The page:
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CIS L1 and L2 Server Security for Ubuntu

Lately, I’ve been tasked with ensuring server security compliance with CIS Security Standards for our EC2 instances. This is a major focus for a technology company promoting security compliance in the healthcare industry.

We’ve got a lot of servers running a lot of different things. Obviously, manually updating servers to comply with the standard isn’t really a good use of my time. Automation is the name of the game.

I’m pretty used to writing scripts to automate things. So, I wrote this little script to run on each of the instances in our AWS environment. This is by no means an exhaustive list of security tweaks for all environments and situations. It’s merely the least destructive broad brush I could paint for all of my various servers. I hope you can find this useful too.

#!/usr/bin/env bash


# Install the advanced intrustion detection environment and set it up to monitor things
apt install aide aide-common libpam-pwquality   \
    && aideinit    \
    && cp /var/lib/aide/aide.db.new /var/lib/aide/aide.db    \
    && update-aide.conf    \
    && cp /var/lib/aide/aide.conf.autogenerated /etc/aide/aide.conf    \
    && echo "* 1 * * * root /usr/bin/aide.wrapper --check" > /etc/cron.d/aide-check

# disable unneccessary filesystems
cat << "EOF" > /etc/modprobe.d/CIS.conf
install udf /bin/true
install freevxfs /bin/true
install jffs2 /bin/true
install hfs /bin/true
install hfsplus /bin/true
install udf /bin/true
EOF

# disable packet forwarding, log martians, lookout for weird stuff
cat << "EOF" > /etc/sysctl.d/999-CIS.conf
fs.suid_dumpable=0
kernel.randomize_va_space=2
net.ipv4.ip_forward=0
net.ipv4.conf.all.send_redirects=0
net.ipv4.conf.all.accept_source_route=0
net.ipv4.conf.all.accept_redirects=0
net.ipv4.conf.all.secure_redirects=0
net.ipv4.conf.all.log_martians=1
net.ipv4.conf.all.rp_filter=1
net.ipv6.conf.all.accept_ra=0
net.ipv6.conf.all.forwarding = 0
net.ipv6.conf.all.accept_source_route = 0
net.ipv4.conf.default.send_redirects=0
net.ipv4.conf.default.accept_source_route=0
net.ipv4.conf.default.accept_redirects=0
net.ipv4.conf.default.secure_redirects=0
net.ipv4.conf.default.log_martians=1
net.ipv4.conf.default.rp_filter=1
net.ipv6.conf.default.accept_ra=0
net.ipv6.conf.default.accept_redirects=0
net.ipv6.conf.default.accept_source_route = 0
net.ipv4.icmp_echo_ignore_broadcasts=1
net.ipv4.icmp_ignore_bogus_error_responses=1
net.ipv4.tcp_syncookies=1
net.ipv4.route.flush=1
net.ipv6.route.flush=1
EOF

# Secure the ssh daemon
cat << "EOF" > /etc/ssh/sshd_config
PasswordAuthentication no
PermitUserEnvironment no
PermitRootLogin no
PermitEmptyPasswords no
X11Forwarding no
LogLevel INFO
IgnoreRhosts yes
Banner /etc/issue.net
ClientAliveInterval 300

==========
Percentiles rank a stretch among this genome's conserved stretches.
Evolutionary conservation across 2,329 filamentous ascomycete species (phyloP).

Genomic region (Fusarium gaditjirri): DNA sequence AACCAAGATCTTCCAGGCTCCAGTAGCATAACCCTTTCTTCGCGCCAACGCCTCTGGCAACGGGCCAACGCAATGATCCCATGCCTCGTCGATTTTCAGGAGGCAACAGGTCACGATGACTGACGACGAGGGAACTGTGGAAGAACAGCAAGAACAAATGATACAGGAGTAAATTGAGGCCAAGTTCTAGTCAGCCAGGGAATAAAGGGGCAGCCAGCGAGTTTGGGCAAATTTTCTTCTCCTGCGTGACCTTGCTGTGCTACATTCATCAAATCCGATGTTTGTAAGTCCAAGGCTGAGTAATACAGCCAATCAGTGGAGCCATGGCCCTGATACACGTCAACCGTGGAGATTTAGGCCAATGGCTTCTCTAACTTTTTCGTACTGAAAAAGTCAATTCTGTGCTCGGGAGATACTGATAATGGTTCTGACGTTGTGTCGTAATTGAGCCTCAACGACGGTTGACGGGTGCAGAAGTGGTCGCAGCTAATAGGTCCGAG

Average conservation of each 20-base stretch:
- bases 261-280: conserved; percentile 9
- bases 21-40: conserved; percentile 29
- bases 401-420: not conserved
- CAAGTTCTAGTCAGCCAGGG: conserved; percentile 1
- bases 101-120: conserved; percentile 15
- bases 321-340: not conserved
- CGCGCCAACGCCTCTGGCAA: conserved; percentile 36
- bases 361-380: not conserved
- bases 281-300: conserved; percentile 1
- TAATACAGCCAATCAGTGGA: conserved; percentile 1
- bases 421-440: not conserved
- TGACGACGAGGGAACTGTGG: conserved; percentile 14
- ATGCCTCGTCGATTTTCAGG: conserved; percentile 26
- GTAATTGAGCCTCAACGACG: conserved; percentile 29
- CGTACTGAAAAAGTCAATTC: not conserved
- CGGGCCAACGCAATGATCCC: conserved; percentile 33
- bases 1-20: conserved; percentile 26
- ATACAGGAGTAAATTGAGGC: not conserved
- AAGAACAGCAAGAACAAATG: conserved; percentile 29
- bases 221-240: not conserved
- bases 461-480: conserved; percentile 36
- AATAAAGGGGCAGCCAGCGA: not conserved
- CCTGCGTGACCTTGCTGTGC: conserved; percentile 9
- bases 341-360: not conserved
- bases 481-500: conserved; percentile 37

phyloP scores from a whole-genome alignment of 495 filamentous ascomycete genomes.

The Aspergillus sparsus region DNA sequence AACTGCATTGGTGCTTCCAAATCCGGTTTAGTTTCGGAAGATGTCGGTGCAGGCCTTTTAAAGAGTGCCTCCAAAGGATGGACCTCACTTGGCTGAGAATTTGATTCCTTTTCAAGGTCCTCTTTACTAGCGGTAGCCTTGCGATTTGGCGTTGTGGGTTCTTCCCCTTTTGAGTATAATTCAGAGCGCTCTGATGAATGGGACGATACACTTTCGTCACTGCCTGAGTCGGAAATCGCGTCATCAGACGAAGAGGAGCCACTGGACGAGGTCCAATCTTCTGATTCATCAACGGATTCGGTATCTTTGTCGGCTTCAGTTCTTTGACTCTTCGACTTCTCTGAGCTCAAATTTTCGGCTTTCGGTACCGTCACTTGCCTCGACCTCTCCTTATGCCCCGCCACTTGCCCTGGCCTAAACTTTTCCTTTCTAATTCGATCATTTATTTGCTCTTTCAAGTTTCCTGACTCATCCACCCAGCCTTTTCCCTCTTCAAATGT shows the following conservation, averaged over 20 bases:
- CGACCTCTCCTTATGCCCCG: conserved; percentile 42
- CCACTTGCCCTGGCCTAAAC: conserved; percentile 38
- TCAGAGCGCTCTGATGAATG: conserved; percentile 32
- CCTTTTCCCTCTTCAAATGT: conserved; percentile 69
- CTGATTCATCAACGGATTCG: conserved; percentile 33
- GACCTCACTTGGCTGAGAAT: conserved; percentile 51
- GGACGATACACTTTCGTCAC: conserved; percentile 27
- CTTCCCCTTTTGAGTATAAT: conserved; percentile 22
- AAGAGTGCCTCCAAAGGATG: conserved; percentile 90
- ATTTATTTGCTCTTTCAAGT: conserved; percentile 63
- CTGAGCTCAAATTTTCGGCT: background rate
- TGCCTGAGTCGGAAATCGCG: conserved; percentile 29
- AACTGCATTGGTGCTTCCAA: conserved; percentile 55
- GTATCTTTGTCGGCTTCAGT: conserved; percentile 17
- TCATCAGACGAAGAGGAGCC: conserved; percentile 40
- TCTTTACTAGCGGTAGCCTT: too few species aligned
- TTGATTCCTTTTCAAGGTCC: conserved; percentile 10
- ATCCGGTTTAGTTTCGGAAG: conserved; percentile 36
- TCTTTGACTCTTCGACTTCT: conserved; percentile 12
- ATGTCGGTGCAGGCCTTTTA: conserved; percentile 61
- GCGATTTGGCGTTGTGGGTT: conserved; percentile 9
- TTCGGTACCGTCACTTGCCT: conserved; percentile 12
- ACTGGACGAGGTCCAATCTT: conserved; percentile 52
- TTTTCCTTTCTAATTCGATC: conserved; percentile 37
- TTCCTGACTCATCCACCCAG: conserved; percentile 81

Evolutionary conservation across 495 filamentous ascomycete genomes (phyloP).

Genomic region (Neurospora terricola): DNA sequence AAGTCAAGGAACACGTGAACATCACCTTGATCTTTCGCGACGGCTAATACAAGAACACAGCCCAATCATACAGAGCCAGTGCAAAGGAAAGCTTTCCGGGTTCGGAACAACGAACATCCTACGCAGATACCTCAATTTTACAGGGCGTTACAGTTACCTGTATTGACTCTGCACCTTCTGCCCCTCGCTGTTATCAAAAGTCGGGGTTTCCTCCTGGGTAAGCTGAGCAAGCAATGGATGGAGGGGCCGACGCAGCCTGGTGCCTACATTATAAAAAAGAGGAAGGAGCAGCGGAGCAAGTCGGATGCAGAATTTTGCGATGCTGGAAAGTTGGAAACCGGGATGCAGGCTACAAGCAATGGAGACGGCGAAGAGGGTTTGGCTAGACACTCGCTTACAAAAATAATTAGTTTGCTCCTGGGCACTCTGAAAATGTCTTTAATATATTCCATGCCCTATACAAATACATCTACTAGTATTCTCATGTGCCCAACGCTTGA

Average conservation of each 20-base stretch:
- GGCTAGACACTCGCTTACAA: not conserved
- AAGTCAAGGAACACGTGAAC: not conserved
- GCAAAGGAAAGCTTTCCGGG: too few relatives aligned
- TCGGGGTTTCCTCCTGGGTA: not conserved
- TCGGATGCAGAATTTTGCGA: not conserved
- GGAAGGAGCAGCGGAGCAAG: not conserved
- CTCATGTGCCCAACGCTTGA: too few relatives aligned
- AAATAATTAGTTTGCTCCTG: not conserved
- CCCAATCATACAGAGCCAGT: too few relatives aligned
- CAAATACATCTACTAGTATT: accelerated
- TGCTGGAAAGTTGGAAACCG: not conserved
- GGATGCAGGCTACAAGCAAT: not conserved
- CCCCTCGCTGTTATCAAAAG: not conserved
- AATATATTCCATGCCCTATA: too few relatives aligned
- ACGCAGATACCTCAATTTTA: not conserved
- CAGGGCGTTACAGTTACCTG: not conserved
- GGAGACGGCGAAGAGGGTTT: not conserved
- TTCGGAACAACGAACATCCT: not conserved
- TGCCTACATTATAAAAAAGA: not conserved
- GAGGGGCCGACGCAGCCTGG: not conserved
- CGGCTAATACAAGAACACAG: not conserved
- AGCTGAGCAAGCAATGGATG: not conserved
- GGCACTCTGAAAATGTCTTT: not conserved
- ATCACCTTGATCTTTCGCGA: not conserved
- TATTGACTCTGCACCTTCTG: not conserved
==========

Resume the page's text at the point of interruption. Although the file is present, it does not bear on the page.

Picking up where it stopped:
ClientAliveCountMax 0
EOF

# set defaults for password max/min validity
cat << "EOF" > /etc/login.defs
PASS_MAX_DAYS	90
PASS_MIN_DAYS	7
PASS_WARN_AGE	7
EOF

echo "auth required pam_tally2.so onerr=fail audit silent deny=5 unlock_time=900" > /etc/pam.d/common-auth
useradd -D -f 30

# modify users min/max stuff for auth in /etc/shadow
while read -r entry; do
    [ $(echo "${entry}" | awk -F: '{print $2}' | wc -c) -gt 3 ] || continue;
    _user="$(echo ${entry} | awk -F: '{print $1}')"
    chage --inactive 30 "${_user}";
    chage --maxage 90 "${_user}";
    chage --mindays 7 "${_user}";
done < /etc/shadow

Some of the requirements proposed in the standard include things like “Ensure HTTP Server is not enabled” and “Ensure LDAP server is not enabled”. Clearly, turning off our web servers wouldn’t be a prudent move. So, I guess we’re gonna have to fail that standard.

The point is that automating the hardening of servers is a tricky task. Overdoing it will lock you out of systems and put your product offline. On more than one occasion, I locked myself and everyone out of a critical system. Having to detach root drives and remount them in other servers to fix errors isn’t fun.

Too little server security leaves you open to attack from an ephemeral army of hackers waiting to extort bitcoin from you. Being locked out because of my own mistake is tough. Being locked out because of successful hack is much much worse. Like I said – server security is tricky.

The key things to harden here were ssh, password requirements, lockout requirements, removing unneeded filesystems, and ip packet forwarding/redirection. Those efforts seem pretty global.

I’ve setup a GitLab repository to further these efforts. Please feel free to share any concerns or ideas for improvements there.

By ftpcory

I am a fitness, technology, and music enthusiast. I enjoy introspection and reflection. I believe in decentralization of the web and freedom of expression.

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